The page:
Hacking with Swift Live 2021
BONUS: Get hands on with key new features from WWDC21.
These articles are presented as free bonus material for Hacking with Swift+ subscribers, providing the videos recorded live at the event plus approximate text for those videos. The articles are only "approximate" because it was a live event – lots of questions were asked and answered along the way, and the videos also explore some bonus tangents not included in the articles.
Both the videos and articles regularly walk you through an interesting piece of code in a test project, set you an example task to implement that code in a real project, then usually provide an example solution for you to try if you weren't sure. It is strongly recommended you read them in order.
Day 1: What's new in Swift?
In this first day we start by looking at the core new features of Swift 5.5, before moving on to the basics of async/await.
In this introductory video we start by walking through all the main changes introduced with Swift 5.5, without touching on concurrency – that still leaves a heck of a lot!
The concurrency changes in Swift are powerful and wide-ranging, so if you want to take advantage of new SwiftUI features such as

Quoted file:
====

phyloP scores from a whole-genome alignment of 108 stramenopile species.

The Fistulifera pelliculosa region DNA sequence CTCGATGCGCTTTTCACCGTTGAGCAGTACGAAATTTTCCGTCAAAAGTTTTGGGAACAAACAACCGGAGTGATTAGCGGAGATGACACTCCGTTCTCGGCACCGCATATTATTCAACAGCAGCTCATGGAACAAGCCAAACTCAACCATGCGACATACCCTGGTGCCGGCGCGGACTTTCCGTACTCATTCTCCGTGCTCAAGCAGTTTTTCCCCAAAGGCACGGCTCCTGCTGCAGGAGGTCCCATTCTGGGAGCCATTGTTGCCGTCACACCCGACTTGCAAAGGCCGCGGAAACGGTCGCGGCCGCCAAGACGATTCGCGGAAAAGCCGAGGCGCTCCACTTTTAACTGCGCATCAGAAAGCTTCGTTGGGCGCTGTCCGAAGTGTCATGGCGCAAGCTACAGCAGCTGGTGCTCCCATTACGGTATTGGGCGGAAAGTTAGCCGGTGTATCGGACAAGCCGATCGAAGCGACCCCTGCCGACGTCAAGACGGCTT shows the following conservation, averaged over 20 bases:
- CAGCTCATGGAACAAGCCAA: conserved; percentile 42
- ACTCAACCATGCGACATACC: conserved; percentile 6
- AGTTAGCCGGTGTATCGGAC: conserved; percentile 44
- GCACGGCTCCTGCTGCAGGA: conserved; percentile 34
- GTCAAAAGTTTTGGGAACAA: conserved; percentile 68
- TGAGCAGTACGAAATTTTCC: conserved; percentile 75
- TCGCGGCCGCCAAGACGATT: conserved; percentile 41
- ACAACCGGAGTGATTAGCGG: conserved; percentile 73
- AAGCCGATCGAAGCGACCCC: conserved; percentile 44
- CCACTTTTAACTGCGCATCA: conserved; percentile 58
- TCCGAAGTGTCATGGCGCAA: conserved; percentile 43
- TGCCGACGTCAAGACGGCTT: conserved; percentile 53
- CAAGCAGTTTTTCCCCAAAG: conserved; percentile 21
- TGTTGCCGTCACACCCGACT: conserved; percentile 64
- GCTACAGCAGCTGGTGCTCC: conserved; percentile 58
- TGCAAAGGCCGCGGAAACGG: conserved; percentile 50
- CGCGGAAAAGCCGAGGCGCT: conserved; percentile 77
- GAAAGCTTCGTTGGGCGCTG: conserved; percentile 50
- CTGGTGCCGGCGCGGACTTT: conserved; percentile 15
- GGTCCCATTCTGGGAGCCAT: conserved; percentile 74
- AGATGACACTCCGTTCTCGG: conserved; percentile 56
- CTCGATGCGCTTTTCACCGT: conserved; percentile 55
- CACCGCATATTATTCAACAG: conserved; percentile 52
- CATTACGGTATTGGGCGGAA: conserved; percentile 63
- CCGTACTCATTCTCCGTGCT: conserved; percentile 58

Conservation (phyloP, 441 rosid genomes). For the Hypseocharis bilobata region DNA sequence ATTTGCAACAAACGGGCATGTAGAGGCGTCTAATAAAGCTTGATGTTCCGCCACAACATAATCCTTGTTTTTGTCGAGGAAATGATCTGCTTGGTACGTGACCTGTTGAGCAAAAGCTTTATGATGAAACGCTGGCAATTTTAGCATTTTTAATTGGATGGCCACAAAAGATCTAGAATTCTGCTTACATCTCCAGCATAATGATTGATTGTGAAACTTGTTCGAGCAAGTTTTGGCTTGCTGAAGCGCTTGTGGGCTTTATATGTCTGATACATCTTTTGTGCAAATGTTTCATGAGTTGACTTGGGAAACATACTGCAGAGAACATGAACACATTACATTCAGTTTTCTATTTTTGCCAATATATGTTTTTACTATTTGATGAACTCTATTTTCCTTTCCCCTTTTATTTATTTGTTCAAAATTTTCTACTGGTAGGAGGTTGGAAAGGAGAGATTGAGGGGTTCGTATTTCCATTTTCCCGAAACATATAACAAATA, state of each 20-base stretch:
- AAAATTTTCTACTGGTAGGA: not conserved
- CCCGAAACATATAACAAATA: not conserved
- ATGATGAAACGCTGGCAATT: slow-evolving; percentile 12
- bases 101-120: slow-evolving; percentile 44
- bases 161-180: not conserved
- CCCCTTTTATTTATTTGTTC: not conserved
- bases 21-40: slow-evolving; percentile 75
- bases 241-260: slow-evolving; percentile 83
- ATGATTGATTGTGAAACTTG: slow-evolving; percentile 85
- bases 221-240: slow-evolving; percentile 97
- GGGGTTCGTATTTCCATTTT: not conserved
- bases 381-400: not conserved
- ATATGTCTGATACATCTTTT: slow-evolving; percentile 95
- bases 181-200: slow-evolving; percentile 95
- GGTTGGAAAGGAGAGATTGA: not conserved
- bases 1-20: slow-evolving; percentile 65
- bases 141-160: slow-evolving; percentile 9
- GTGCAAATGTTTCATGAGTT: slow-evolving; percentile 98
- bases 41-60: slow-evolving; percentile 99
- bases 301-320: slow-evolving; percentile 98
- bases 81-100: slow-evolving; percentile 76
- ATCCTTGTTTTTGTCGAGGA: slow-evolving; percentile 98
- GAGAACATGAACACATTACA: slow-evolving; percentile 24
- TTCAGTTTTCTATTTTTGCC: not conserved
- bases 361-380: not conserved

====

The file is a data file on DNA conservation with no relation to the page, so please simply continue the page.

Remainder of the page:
refreshable() you need to start here.
Now that you’ve had a taste of how async/await code looks, let’s break down what we just saw and examine how asynchronous functions work behind the scenes, and how we can move over to
async let with surprising ease.
At this point we’ve looked at writing code using
await, using continuations to bridge old code, then optionally using
async let as well. Here we’re going to expand our concurrency knowledge to include tasks and task groups, which provide much more control over our work.
Day 2: Advanced Concurrency
On day 2 we moved up to looking at tasks, task groups, and actors, then ending by moving over to the new features of SwiftUI.
One of the big advantages to tasks is that we can pause them, or cancel them outright if their work is longer needed. Even better, for bigger problems we can create whole groups of tasks to accomplish work together.
Now that you understand the basics of task groups, we can start to look at handling cancellation, but also looking at making task groups where each task returns a different kind of data.
7. On to actors
In this part we finish by directly comparing
async let, tasks, and task groups, then move on to the final boss of Swift concurrency: actors.
We’re about to start exploring the many SwiftUI changes introduced this year, but before we’re done with concurrency we have two last techniques to explore.
Day 3: SwiftUI and Foundation
On the final day we added more of the new SwiftUI features to our app, then finished up by looking at improvements in Foundation.
Now that we have covered all the changes in Swift concurrency, we can start to look at the changes in SwiftUI, starting with
iOS 15 introduced a great many customization points to give us more control over list rows, text rendering, keyboard focus, and more, and these are all covered here.
11. Finishing up
In this final section we start by solving the problem from the previous section, but then cover keyboard input accessories and visual effect blurs, then finish up by looking at
formatted() from Foundation.